The bromantic adventures of Kanye, Lydon and Trump

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Kanye continues to mystify. - OVIDIU HRUBARU / SHUTTERSTOCK.COM
  • Ovidiu Hrubaru / Shutterstock.com
  • Kanye continues to mystify.
I’m sure that, in some parallel universe, Kanye means well.

In that world, he doesn’t bum-rush the stage to tell a 19-year-old musician that she doesn’t deserve the award she’s accepting, or tell his Twitter followers that it’s time to abolish the 13th Amendment. For all we know, their Kanye may even be coherent.

No such luck here in Bizarro World, where the rapper otherwise known as Yeezy, Evel Kanyevel and Swag King Cole delivered an Oct. 11 Oval Office soliloquy that must be seen — all 10 minutes of it — to be believed.

“There’s infinite amounts of universe, and there’s alternate universes,” declared Kanye early on, before moving on to the subject of his MAGA hat. “There was something about when I put this hat on that made me feel like Superman,” he told an uncharacteristically quiet Trump. “You made us Superman. That’s my favorite superhero. You made a Superman cape for me.”



The hip-hop impresario was clearly on a roll, slamming his fists on Trump’s desk, leaping up to show Donald and Jared his GIF of a hydrogen-powered airplane, and generally exhibiting the “dragon energy” that he famously said he shares with the president.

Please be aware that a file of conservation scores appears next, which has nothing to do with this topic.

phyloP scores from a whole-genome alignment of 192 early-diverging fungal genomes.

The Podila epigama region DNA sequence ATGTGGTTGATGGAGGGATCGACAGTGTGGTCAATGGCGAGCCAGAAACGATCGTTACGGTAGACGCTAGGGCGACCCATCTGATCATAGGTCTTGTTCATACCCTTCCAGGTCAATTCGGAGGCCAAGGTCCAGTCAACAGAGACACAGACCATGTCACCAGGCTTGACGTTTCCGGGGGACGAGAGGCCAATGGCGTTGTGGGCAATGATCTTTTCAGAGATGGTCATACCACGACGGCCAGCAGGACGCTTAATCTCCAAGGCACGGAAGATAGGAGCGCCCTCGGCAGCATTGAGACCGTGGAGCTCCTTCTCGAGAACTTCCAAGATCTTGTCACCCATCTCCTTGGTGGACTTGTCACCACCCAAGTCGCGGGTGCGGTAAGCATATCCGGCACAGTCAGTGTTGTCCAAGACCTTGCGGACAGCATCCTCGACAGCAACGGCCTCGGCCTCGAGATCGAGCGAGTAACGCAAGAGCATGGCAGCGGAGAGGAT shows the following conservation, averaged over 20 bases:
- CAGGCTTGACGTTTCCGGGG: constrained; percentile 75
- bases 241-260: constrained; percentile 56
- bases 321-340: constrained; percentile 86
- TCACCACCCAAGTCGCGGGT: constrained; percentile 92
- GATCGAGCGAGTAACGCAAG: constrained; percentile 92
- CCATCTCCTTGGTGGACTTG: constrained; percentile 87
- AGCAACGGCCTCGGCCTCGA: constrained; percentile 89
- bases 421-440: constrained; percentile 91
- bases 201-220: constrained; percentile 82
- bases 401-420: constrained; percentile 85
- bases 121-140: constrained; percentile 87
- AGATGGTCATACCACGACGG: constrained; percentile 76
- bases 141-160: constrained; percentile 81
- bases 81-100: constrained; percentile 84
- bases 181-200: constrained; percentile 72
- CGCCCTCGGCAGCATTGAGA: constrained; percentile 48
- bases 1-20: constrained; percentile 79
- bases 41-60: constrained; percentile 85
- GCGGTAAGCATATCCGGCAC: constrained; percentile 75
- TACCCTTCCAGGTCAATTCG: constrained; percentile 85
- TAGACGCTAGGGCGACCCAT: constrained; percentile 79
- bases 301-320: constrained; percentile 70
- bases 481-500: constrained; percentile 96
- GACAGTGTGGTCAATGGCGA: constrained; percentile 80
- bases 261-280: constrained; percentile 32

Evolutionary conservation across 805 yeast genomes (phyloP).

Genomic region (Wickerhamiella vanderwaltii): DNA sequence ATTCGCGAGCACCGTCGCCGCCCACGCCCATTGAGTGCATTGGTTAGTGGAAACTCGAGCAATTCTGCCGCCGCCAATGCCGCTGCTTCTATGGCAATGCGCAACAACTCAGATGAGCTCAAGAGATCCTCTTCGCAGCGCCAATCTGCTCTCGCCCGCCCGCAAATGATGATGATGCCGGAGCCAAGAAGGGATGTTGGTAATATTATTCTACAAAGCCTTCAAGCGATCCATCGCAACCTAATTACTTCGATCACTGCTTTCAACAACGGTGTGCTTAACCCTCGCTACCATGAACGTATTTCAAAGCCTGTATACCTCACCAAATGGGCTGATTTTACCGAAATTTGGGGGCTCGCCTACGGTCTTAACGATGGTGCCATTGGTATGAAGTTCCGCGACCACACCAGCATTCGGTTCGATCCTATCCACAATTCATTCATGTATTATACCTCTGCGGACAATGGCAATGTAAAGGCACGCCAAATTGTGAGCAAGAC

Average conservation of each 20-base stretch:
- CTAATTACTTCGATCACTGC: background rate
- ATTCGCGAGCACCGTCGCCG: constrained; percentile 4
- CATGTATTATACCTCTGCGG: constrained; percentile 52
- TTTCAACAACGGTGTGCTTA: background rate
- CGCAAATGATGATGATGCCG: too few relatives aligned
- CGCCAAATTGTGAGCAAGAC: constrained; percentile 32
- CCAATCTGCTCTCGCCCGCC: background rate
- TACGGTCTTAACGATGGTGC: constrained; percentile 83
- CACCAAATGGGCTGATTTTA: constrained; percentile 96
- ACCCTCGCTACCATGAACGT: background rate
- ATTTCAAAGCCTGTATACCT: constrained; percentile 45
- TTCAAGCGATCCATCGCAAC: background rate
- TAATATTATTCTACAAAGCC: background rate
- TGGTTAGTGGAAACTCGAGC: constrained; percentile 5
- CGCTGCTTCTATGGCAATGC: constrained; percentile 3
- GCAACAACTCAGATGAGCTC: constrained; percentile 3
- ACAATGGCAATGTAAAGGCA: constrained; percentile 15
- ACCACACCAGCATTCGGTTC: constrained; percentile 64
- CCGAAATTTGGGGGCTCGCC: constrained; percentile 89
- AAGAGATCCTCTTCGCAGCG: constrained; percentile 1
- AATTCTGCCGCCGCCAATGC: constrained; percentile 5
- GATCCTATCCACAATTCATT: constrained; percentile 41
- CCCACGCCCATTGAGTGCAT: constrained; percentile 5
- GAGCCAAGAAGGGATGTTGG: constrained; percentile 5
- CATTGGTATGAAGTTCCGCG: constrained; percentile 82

Through it all, Trump stared across his desk, trying to look thoughtful, or possibly keep a straight face, and appearing generally confused about how to respond.

“I’ll tell you what, that was pretty impressive,” Trump said after the monologue came to a close. “What do you do after that?”

Well, if you’re former Sex Pistols and Public Image Ltd leader John Lydon, you don a crimson “Make America Great Again” T-shirt and lean out of a hotel window, scowling at the paparazzi. Engaging in his own bit of political theater last week, the crooner once known as Johnny Rotten looked to be twice as heavy as he was back in his punk-rock years, as though he’d lingered too long on the set of his Country Life Butter commercials.



Ultimately, Lydon’s role, like Kanye’s, is to play the contrarian. He’s condemned Trump and his Republican cohorts as “a crazy loony monster party,” while at other times sounding a note of empathy.

“In many ways,” Lydon said in a recent interview, “his disruptiveness has been creative.”

Or, perhaps, destructive. It all depends on what universe you happen to be in.

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